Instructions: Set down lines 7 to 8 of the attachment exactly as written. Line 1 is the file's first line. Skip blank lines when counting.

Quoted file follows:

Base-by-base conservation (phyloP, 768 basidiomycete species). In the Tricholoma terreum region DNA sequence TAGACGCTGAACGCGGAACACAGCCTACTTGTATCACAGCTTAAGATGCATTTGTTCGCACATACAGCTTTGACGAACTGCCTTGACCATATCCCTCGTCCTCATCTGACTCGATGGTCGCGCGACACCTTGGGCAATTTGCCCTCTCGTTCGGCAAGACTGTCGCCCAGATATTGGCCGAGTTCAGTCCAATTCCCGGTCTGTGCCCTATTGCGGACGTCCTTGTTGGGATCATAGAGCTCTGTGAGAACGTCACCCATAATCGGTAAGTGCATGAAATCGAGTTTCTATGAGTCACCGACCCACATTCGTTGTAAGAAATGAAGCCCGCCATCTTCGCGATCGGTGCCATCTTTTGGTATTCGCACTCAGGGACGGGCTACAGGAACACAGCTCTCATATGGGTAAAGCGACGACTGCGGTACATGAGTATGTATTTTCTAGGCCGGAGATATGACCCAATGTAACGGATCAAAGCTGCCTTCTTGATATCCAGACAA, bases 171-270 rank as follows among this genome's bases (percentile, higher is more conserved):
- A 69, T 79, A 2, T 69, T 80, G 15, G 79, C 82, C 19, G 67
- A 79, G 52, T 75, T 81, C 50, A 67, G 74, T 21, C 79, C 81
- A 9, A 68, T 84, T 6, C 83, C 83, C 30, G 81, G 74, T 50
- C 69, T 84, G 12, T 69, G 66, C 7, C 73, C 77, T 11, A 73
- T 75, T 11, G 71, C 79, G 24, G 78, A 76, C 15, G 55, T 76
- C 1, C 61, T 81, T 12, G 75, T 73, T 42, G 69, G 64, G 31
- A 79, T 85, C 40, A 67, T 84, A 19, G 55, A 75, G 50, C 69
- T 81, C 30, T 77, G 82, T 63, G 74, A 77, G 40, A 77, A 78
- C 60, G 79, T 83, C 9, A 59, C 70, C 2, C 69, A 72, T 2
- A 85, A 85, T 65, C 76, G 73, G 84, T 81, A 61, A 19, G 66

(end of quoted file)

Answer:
- C 1, C 61, T 81, T 12, G 75, T 73, T 42, G 69, G 64, G 31
- A 79, T 85, C 40, A 67, T 84, A 19, G 55, A 75, G 50, C 69